Last week, industrial bellwether Caterpillar cut its future earnings outlook. The Wall Street Journal covered the news noting that the "heavy equipment manufacturer lowered its earnings outlook for the year and issued tepid guidance for 2008 ... [citing] weakness in several key U.S. industries it serves, including housing, non-residential construction, coal mining and trucking. It also pointed to the possibility of a recession for the U.S. economy." We should all pay attention to CAT's forecast given that the industrial giant not only has its pulse on the US and global economies -- it's run by an actual economist, which makes its forecasts particular insightful.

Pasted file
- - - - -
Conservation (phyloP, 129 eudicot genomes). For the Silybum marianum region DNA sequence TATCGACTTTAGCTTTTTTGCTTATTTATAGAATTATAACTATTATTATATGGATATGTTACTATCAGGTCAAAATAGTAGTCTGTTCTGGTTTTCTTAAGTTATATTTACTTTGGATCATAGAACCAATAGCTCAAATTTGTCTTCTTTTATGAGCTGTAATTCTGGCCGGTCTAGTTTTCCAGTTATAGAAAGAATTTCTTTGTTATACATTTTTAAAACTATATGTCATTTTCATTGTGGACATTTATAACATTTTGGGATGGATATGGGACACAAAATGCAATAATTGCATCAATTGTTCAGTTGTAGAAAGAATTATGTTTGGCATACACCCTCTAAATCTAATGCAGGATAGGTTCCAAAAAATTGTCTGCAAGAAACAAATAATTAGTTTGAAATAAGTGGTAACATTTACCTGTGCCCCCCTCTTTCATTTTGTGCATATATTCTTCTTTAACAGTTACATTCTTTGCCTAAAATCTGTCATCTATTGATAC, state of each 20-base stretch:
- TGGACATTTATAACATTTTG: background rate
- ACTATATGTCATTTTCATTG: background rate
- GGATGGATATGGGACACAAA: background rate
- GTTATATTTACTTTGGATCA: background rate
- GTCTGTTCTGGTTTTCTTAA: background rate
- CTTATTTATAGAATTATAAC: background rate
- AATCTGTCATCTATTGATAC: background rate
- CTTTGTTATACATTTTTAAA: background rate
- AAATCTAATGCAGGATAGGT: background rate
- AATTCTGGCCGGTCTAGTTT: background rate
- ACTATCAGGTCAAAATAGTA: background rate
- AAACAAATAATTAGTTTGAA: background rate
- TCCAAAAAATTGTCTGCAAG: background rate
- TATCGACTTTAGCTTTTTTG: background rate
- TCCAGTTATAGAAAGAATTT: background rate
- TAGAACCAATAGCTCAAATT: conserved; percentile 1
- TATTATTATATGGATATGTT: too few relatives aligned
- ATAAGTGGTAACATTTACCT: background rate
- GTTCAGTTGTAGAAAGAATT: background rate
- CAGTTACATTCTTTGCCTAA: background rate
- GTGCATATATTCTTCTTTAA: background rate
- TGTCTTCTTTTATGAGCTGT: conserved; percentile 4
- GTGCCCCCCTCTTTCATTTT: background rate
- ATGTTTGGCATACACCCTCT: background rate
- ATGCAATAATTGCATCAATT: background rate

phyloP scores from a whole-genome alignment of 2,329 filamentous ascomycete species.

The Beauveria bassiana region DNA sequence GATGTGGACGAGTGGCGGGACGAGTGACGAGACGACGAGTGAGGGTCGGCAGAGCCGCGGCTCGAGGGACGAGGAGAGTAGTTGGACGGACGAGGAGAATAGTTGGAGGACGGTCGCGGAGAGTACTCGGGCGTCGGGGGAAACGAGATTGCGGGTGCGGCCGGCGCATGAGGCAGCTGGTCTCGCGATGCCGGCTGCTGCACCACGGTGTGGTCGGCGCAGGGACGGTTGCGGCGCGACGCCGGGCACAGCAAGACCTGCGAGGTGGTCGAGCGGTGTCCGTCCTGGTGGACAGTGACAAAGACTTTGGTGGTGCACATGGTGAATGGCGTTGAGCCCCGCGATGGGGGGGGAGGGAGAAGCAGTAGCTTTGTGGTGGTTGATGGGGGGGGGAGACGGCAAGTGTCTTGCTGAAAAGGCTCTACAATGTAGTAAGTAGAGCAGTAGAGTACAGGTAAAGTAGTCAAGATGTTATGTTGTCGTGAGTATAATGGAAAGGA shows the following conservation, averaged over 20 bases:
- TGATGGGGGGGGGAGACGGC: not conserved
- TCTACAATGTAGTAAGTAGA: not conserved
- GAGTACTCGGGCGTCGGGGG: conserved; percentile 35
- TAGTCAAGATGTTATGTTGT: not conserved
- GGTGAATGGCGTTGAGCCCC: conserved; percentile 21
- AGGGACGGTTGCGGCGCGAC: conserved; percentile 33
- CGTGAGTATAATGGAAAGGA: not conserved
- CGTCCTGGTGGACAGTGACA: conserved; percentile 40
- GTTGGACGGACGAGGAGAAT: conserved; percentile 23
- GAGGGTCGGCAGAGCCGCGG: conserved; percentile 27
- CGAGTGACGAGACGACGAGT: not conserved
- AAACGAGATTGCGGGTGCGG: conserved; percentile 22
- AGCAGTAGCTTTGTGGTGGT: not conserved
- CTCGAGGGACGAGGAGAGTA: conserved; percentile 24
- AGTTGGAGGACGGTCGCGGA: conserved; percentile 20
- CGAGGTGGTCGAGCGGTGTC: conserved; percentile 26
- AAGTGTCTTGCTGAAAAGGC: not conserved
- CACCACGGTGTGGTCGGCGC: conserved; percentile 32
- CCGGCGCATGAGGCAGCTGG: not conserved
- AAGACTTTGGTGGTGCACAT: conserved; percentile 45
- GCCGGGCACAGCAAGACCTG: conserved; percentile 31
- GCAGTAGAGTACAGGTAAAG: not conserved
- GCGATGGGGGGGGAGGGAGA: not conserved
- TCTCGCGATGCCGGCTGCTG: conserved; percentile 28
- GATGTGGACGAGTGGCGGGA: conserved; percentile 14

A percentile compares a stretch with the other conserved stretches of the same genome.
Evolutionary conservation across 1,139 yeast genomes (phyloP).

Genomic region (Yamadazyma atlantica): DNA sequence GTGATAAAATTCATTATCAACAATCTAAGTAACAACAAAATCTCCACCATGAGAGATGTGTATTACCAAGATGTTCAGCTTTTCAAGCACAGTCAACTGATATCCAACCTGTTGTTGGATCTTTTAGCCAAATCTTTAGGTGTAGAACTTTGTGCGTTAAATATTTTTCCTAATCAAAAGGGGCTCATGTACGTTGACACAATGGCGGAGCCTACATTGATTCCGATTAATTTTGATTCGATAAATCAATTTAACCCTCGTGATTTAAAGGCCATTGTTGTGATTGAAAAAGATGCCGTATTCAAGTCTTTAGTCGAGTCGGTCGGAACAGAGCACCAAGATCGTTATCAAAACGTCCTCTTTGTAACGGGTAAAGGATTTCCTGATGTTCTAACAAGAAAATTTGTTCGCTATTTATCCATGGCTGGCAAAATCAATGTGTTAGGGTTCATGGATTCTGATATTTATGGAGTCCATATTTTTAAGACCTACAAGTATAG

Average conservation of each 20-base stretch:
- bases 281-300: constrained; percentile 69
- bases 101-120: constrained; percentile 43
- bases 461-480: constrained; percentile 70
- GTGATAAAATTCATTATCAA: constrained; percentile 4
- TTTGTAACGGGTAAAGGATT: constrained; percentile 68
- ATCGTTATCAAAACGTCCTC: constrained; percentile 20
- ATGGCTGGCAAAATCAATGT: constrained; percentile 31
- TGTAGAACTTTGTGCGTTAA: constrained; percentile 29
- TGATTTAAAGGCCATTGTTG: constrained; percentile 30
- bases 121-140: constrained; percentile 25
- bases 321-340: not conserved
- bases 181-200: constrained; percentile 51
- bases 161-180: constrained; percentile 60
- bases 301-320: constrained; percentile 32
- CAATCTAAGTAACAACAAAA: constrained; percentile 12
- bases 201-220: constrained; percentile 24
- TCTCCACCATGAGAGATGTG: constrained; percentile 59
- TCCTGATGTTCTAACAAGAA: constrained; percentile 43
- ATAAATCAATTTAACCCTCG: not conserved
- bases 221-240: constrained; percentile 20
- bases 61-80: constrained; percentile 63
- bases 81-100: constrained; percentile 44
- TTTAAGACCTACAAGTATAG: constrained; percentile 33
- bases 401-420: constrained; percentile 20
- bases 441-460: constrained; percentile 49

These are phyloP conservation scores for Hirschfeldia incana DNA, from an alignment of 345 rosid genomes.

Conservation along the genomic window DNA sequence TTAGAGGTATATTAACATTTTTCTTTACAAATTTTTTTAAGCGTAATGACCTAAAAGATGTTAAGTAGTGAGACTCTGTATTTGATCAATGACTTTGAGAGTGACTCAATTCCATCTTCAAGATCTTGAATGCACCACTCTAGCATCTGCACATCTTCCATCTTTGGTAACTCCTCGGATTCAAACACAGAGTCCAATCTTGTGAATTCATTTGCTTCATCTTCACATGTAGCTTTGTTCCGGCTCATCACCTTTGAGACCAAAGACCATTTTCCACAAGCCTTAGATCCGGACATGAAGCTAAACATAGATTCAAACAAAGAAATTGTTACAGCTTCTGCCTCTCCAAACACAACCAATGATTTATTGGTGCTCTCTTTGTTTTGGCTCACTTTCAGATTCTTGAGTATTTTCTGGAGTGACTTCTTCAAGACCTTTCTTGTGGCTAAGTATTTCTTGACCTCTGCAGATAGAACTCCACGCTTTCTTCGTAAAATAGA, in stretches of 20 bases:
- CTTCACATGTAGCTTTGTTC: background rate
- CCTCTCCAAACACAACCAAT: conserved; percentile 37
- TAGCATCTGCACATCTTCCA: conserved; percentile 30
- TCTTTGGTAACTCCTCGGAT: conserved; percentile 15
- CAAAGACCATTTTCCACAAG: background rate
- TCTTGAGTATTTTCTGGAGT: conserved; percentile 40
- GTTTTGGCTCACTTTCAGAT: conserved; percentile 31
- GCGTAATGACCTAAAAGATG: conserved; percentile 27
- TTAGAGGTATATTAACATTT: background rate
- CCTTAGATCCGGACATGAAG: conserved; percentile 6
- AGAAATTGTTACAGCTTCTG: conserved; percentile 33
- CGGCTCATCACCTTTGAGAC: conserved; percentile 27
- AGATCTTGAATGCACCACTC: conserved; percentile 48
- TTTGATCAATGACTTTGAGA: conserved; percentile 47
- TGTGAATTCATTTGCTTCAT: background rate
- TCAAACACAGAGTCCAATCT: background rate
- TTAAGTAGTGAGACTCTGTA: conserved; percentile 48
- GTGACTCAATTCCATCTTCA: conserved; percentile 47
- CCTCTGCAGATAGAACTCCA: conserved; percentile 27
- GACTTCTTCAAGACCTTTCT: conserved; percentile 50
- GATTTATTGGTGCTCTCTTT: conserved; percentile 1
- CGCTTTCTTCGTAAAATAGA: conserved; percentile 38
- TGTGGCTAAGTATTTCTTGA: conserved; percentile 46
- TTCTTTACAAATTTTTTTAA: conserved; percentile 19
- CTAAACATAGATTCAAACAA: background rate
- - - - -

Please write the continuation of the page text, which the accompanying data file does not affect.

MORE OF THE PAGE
In the same report to the street, CAT noted that "the economic rebound that occurred in the U.S. in the second quarter should fade in the second half of 2007" and that “many of the U.S. industries that are important to its business are in recession [and might get worse in Q4] ... in part because of tighter credit conditions." What -- if anything -- might CAT's forecasts signal for direct materials sourcing strategies? For one, look for the potential for greater fluctuations in regional pricing for metals and other commodities based on local demand in specific countries. And look for capacity to open up in global markets supplying the US -- and with US suppliers as well.